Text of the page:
A very important issue with respect to dilute combustion is combustion smoothness. The commercial acceptability of an engine is not simply a matter of emissions and fuel consumption: The driver must feel that the engine is smooth and responsive and he will respond very badly to a rough running engine. FIG. 67 plots the variation in peak pressure measured with the Kistler pressure probe for the eight point Blumberg matrix. The data was taken by looking at peak pressures recorded in oscilloscope photographs taken under the operating conditions of the Blumberg optimals which have been discussed previously. The peak pressure variation of the engine was not zero, but it was well within the range typical of commercial engine practice. The peak pressure variations recorded correspond to less than a one percent variation in torque from cycle to cycle. It is expected that with a fluidically superior port arrangement these statistical variations in peak pressure could be further reduced.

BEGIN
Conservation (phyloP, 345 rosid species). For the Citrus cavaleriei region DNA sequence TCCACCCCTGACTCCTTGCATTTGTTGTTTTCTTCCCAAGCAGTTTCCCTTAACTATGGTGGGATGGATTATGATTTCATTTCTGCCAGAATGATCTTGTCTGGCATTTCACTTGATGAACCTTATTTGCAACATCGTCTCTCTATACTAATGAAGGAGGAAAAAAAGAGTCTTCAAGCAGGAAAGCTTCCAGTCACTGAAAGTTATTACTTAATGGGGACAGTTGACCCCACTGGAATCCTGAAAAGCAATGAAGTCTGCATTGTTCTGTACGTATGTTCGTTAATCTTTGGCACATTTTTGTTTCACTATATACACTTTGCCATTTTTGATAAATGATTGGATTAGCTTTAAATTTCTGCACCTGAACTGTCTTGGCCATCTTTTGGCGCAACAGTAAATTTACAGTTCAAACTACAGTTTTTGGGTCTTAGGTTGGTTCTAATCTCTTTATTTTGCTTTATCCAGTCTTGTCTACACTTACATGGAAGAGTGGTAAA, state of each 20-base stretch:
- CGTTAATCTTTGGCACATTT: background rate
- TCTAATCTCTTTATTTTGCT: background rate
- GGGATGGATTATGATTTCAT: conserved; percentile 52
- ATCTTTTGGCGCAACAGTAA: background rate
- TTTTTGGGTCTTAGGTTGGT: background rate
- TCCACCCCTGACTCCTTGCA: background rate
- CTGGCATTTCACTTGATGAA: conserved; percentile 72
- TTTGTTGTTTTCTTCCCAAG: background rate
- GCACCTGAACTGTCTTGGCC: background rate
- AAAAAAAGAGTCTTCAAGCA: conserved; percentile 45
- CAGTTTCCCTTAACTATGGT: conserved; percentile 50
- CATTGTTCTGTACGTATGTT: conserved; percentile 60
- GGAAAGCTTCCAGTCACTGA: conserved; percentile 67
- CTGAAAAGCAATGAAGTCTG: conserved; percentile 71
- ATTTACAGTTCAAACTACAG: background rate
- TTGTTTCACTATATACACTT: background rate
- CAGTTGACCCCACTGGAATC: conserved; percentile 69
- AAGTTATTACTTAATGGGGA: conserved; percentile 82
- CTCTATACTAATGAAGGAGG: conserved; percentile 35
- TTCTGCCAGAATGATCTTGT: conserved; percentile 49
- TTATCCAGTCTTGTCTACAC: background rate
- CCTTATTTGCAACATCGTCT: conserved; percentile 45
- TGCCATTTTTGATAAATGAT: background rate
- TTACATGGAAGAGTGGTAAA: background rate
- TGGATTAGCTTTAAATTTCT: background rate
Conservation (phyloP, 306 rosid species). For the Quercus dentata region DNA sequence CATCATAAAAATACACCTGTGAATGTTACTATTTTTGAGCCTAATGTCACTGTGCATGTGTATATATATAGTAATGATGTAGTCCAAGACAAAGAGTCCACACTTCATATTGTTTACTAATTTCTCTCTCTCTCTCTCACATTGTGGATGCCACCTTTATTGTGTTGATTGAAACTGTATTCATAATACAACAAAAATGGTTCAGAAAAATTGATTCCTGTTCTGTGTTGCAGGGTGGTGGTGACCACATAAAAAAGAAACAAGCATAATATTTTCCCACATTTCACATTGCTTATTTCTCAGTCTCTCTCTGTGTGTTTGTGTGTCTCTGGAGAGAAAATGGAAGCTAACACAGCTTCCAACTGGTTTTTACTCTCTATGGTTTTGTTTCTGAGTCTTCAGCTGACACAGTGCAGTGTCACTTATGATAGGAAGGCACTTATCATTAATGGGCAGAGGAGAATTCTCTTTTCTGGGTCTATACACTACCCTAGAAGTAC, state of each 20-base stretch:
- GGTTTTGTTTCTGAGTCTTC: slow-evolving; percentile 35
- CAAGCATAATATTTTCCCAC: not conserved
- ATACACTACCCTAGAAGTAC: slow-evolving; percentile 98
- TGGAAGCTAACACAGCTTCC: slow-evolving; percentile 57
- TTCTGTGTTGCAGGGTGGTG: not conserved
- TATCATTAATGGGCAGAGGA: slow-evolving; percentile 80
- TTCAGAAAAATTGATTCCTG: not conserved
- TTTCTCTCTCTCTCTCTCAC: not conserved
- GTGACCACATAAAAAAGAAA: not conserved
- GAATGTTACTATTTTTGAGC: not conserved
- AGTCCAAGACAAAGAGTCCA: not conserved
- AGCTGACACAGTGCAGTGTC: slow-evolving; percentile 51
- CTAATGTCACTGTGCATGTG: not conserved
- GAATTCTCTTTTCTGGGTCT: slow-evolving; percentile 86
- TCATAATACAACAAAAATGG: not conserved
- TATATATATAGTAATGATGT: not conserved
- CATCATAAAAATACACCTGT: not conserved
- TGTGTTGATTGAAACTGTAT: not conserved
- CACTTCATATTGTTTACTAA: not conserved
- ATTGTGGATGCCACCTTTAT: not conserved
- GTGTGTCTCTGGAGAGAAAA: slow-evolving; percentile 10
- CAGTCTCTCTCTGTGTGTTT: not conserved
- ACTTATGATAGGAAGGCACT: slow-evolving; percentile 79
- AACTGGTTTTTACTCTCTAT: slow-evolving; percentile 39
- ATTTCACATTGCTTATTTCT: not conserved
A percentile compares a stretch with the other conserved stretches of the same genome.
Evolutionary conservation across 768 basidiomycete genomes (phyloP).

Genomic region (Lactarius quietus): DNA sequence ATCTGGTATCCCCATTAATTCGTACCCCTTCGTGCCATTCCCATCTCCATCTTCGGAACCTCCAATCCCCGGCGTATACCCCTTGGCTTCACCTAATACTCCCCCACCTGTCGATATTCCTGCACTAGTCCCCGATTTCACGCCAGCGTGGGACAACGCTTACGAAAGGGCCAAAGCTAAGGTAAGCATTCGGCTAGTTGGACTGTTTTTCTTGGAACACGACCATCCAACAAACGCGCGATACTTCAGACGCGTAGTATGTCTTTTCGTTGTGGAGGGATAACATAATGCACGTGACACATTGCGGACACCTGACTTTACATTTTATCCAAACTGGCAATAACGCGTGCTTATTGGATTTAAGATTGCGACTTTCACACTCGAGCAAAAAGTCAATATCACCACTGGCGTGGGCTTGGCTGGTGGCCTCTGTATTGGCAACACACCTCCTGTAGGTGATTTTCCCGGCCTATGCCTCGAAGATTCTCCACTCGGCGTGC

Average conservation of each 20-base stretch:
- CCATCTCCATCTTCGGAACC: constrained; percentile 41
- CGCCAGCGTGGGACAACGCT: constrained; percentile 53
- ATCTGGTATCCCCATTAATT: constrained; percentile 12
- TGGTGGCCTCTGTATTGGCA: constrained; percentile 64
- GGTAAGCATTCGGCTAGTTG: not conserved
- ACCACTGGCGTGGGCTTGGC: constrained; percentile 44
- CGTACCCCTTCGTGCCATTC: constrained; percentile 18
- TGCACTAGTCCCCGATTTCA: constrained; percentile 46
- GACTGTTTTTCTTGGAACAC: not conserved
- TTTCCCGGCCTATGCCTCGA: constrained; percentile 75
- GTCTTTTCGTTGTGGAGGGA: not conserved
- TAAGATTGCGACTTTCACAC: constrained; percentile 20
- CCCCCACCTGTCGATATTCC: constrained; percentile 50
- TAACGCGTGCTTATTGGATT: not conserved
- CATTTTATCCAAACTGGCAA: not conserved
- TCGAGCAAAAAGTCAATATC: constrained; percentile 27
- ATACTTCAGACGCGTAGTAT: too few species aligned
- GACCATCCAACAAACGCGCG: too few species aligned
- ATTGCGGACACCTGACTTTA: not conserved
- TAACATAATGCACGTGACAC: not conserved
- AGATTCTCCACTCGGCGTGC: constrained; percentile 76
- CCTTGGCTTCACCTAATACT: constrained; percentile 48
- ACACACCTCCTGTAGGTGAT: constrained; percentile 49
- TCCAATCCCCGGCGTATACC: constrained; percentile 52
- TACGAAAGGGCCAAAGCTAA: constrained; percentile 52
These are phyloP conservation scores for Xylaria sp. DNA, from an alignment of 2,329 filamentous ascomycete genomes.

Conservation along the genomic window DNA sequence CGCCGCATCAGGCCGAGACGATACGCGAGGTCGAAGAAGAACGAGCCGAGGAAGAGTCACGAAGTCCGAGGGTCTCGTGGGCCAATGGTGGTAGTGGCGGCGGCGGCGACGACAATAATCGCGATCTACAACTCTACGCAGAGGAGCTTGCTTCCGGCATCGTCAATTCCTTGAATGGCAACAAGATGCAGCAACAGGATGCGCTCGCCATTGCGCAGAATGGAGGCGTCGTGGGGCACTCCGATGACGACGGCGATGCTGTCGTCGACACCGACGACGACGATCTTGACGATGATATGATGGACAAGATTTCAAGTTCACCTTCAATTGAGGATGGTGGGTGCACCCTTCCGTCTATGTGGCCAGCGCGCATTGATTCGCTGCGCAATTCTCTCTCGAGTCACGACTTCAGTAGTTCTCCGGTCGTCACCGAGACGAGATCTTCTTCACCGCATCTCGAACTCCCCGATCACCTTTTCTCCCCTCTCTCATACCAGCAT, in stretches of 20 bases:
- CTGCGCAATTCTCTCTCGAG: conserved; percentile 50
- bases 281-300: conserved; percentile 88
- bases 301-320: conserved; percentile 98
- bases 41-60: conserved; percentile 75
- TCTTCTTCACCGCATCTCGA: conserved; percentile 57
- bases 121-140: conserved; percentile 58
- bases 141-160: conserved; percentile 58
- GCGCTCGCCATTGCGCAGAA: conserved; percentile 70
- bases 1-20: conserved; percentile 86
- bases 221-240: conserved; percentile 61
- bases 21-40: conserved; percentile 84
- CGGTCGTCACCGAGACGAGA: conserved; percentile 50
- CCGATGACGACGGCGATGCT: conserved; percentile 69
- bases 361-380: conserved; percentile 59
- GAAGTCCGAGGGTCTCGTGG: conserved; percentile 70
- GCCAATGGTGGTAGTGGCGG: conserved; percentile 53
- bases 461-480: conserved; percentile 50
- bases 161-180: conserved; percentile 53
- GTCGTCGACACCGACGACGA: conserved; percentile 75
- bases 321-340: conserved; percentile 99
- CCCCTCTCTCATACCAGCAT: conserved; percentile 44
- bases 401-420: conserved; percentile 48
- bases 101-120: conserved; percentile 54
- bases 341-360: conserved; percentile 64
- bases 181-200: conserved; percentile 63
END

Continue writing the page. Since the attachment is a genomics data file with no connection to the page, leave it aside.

FIG. 68 records experimental data set up to answer the question, "What is the effect of the variable restriction flap opening on flame speed?" Those skilled in the internal combustion engine arts recognize that spark advance is a convenient variable to estimate flame speeds. The lower the best torque spark advance, the faster the flame speed. As can be seen from FIG. 68, as the flap restriction begins to close, there is a significant reduction in MBT spark advance initially, and then a range where the dependence of spark advance on flap setting is essentially negligible, and then a relatively rapid transition, and then, at the smallest flap openings, a range where MBT spark advance is again insensitive to flap setting. (A significant amount of data like that of FIG. 68 has been accumulated and the qualitative performance of the flap with respect to MBT spark setting is typical for a significant range of speeds and loads. Several points with respect to FIG. 68 are of interest. First, within certain rather well defined ranges, spark advance is not a sensitive function of flap setting. This is important, since it means that the spark setting will not be too sensitive to changes in flap setting. Another point, of course, is that the variable restriction flap does have a quite significant effect on flame speed.